2016 ALA Annual Conference - Orlando, FL
The Research Process of First-Year Students
Presenter: Laura Hibbler, Brandeis University
As librarians, we often provide instruction to students at the early stages of the research process and do not have the opportunity to see the steps that students take next. Even when we do have the opportunity to see the end product of a student's research, the student's paper or project may reveal little about ways that the student's research focus shifted over time and which parts of the research process caused frustration. This presentation will describe findings from a study that involved interviewing first-year students at three different points while they were working on a research paper. By interviewing students over the span of the time that they were working on their research essays, the librarian was able to ask students to reflect on the steps they had taken and students were able to provide a more complete picture of their research process.
Container Collapse!: How Students Determine Identity and Credibility of Digital Resources
Presenter: Tara Tobin Cataldo, University of Florida
What does it mean to be format agnostic and what role does it play in a student's determination of credibility of digital information? Our three-year, IMLS-funded research project explores this phenomenon with students from 4th grade to graduate school using age-appropriate science inquiry examples. The research team has created a new methodology for observing and studying information-seeking behavior in a simulated online environment. This presentation outlines our project, demonstrates the simulations, and discusses the study's implications for all librarians, educators and online information providers. We seek your feedback and welcome lively dialogue.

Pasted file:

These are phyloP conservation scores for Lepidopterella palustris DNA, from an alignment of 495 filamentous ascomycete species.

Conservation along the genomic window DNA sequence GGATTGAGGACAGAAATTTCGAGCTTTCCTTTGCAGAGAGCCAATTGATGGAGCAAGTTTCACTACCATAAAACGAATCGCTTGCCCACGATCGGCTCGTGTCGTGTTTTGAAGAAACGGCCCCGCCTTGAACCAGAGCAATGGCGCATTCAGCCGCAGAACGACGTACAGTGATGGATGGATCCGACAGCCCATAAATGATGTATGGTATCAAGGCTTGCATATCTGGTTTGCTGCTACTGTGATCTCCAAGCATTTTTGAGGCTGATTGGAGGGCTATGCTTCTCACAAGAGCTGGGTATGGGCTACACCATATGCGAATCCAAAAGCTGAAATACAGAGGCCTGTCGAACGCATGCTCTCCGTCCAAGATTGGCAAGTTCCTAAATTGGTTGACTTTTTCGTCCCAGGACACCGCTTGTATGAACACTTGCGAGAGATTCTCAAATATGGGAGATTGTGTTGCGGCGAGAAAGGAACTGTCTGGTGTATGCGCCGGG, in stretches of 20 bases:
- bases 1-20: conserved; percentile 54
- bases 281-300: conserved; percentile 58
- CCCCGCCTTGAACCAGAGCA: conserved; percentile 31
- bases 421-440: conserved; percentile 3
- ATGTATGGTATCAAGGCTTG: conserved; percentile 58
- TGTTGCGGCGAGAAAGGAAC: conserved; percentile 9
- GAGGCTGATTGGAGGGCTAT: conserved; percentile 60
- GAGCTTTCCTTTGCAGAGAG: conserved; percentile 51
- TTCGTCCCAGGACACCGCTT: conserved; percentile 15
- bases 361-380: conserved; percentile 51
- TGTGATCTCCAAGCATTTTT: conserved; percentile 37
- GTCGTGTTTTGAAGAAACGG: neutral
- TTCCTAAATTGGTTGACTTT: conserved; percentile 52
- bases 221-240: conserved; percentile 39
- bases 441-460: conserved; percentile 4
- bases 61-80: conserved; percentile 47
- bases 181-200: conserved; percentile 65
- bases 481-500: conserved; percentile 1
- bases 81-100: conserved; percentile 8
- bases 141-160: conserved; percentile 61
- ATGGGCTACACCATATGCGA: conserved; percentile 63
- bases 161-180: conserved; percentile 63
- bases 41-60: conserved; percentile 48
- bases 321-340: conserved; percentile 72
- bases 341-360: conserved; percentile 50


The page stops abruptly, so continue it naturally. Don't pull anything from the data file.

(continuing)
Research Consultations and Dweck's Theories of Intelligence
Presenter: Amanda L. Folk, University of Pittsburgh at Greensburg
Reference interactions, particularly research consultations, are informal teaching and learning opportunities in which librarians aim to help patrons develop information literacy skills and locate relevant information. Few studies, however, focus on understanding patrons' motivations for consulting a librarian for help in order to explore whether or not these patrons are simply seeking to locate the relevant information or if they want to learn about the research process more generally through interactions with a librarian. Carol Dweck identified the fixed and incremental theories of intelligence, which could affect how patrons navigate the research process, including if they will seek help from a librarian and what they intend to take away from that interaction. This study seeks to determine if students who make appointments for research consultations with a librarian at small regional campus of a public research university subscribe to a particular theory of intelligence as defined by Carol Dweck, in order to provide evidence that can be used to inform reference practice and information literacy instruction.